| Home | E-Submission | Sitemap | Contact Us |  
Environ Eng Res > Volume 26(4); 2021 > Article
Gao and Sui: Antibiotic resistance fate in the full-scale drinking water and municipal wastewater treatment processes: A review

Abstract

Antibiotic-resistant bacteria (ARB) and antibiotic resistance genes (ARGs) have been widely identified as emerging pollutants in various aquatic compartments. Concerns have been raised that the antibiotic resistance determinants may occur in treated drinking water and wastewater, weakening the therapeutic efficacy of antibiotics and so posing threat to public health. Most often, laboratory trials are conducted to assess the removal efficiency of ARB and ARGs in individual treatment processes (e.g., disinfection). However, the random variations of microbial distribution and chemical compositions in real-world environments cannot be entirely simulated, presumably leading to false-positive results as a consequence. It is therefore useful to provide a summary of recent advancements regarding the antibiotic resistance attenuation during full-scale water/wastewater treatments, which has not been adequately evaluated so far. In this review, the prevalence, proliferation and transmission of ARB and ARGs in urban water cycle, coupled with corresponding detection methods are presented as a short overview. The fate of ARB and ARGs in the sequential drinking water and wastewater processing units is critically summarized, the aim of which is to provide guidance for improving the current water treatment facilities to further reduce the antibiotic resistance in finished water.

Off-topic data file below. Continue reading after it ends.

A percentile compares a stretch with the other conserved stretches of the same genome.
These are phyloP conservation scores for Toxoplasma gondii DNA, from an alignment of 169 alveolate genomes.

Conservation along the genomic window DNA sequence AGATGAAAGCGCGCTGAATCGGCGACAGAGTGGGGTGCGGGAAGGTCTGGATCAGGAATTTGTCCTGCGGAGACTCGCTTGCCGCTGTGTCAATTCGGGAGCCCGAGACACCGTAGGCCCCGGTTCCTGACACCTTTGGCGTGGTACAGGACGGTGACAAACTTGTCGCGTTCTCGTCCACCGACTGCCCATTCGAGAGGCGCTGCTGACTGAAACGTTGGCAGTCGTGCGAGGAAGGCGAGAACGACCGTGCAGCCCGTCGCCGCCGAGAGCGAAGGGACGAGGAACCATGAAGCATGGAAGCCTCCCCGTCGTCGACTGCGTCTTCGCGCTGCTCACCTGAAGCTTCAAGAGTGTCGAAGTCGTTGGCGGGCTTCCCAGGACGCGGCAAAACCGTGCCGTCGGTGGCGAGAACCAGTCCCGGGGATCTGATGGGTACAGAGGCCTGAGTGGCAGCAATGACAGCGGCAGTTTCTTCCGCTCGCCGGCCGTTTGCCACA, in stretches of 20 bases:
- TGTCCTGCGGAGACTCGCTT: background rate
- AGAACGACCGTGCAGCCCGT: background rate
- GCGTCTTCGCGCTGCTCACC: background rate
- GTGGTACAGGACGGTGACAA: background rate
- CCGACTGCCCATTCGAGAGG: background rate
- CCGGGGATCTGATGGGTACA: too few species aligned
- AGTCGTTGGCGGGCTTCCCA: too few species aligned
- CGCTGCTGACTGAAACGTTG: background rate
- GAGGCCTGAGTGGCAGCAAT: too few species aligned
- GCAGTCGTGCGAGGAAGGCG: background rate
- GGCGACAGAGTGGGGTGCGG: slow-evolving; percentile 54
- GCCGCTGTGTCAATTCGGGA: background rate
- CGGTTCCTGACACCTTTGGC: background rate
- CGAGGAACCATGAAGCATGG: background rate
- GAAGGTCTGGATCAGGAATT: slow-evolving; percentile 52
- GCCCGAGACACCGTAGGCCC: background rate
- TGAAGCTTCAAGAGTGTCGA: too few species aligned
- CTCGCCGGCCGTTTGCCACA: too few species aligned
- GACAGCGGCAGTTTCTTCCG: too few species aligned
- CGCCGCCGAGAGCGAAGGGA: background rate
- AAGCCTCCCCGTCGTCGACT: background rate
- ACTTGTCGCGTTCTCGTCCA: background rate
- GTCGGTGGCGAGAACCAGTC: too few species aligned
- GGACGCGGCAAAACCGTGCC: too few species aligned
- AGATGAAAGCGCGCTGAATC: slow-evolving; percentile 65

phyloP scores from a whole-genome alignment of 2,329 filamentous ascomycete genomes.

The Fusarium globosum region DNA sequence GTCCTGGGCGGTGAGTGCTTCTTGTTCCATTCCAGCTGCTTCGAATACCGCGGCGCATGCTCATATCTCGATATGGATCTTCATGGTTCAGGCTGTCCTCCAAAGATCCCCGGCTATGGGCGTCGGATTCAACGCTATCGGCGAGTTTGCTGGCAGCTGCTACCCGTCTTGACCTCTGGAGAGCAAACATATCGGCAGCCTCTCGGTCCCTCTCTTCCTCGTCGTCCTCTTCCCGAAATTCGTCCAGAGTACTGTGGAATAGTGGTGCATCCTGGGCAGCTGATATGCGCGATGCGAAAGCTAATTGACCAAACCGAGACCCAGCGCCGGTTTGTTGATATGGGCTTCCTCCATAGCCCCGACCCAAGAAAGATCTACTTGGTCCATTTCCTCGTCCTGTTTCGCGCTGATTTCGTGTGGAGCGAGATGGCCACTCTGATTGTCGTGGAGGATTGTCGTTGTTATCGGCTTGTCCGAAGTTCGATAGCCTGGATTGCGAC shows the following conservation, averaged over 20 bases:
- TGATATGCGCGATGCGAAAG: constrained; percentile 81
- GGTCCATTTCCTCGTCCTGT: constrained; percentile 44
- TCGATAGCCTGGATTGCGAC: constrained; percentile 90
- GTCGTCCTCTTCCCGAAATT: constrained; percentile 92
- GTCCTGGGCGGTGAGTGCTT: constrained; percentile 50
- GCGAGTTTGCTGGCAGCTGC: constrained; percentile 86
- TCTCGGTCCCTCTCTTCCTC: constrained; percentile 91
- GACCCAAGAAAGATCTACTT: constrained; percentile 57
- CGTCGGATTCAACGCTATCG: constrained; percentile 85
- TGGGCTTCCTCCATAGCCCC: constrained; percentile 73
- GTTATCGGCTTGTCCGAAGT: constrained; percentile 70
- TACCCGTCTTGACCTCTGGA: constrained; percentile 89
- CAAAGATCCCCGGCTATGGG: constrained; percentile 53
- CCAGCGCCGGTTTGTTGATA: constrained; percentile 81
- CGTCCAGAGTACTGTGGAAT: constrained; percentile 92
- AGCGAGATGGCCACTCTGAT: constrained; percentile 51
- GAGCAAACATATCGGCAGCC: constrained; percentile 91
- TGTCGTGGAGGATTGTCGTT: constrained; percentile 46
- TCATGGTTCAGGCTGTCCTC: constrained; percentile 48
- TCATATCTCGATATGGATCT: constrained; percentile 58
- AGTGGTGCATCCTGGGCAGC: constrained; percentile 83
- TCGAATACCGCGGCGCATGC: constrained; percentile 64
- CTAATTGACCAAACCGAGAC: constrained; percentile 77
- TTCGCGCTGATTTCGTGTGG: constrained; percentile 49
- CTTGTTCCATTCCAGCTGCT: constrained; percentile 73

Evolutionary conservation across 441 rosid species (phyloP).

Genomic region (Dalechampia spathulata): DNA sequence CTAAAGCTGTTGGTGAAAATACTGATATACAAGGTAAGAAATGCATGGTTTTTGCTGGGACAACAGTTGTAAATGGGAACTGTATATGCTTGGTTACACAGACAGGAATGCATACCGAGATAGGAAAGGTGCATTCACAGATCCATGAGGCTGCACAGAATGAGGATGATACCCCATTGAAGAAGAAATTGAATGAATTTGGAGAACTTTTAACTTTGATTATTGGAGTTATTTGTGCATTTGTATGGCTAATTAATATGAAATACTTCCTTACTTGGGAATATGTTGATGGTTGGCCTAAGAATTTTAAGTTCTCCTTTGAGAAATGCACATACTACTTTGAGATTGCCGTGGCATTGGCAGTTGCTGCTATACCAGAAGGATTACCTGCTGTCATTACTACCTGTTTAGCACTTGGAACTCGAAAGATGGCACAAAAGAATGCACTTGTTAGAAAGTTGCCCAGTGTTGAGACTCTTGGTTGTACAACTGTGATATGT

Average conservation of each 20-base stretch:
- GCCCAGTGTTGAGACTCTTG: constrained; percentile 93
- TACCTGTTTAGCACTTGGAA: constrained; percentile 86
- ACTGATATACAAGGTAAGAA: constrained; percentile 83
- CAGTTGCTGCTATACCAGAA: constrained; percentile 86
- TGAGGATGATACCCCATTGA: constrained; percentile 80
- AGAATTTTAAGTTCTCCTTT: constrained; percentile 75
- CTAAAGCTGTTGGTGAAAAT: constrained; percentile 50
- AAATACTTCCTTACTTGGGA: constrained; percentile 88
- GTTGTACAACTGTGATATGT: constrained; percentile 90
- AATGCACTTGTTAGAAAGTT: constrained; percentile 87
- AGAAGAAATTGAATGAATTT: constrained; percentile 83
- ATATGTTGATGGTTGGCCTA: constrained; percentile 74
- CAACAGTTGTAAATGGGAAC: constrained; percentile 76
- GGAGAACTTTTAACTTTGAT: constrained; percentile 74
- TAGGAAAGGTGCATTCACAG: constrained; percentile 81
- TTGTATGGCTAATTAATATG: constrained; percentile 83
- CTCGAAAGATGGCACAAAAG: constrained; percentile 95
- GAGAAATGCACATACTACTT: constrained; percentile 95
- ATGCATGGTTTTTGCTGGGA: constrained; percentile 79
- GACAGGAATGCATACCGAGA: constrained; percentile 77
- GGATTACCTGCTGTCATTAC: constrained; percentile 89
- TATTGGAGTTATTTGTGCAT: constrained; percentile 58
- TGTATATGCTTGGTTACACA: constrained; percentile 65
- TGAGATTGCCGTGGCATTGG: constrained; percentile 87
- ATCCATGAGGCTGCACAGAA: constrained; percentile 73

1. Introduction

Antibiotics are extensively used as the first choice to combat bacterial infections in humans and animals. Recent modelling studies suggested that the global consumption of antibiotics would increase 161% between 2015 and 2030, from 42.3 billion to 68.1 billion, expressed in defined daily doses [1]. After being incomplete metabolized, about half of the consumed antibiotics are excreted and enter the urban water cycle [2]. Due to the incomplete removal by urban wastewater treatment plants (UWTPs), the remaining chemicals can be constantly accumulated in natural aquatic environment [3]. As reviewed by Liu et al. [4], the maximum concentrations of 37 common antibiotics in typical China lakes reached 940 ng/L. Consequently, the indigenous microbial communities exposed to long-term selective pressure gradually acquire resistance or activate their intrinsic resistance to specific antibiotics [5, 6], and this poses an upsurge of investigations on the antibiotic resistance determinants. Incorporated by antibiotic resistant bacteria (ARB), the antibiotic resistance genes (ARGs) can be widely transferred from donors to recipients by gene transfer (parental or non-parental), and can be life-threatening if integrated by the pathogenic bacteria accessible to human beings [7]. For instance, methicillin-resistant Staphylococcus aureus (MRSA) is always a main culprit of infection in the community settings and the Center for Disease Dynamics, and Economics & Policy (CDDEP) in US reported increasing numbers of MRSA hospitalizations in recent years [8]. World Health Organization (WHO) also proclaimed that antibiotic resistance is growing, and we are fast running out of treatment options for bacterial infections [9].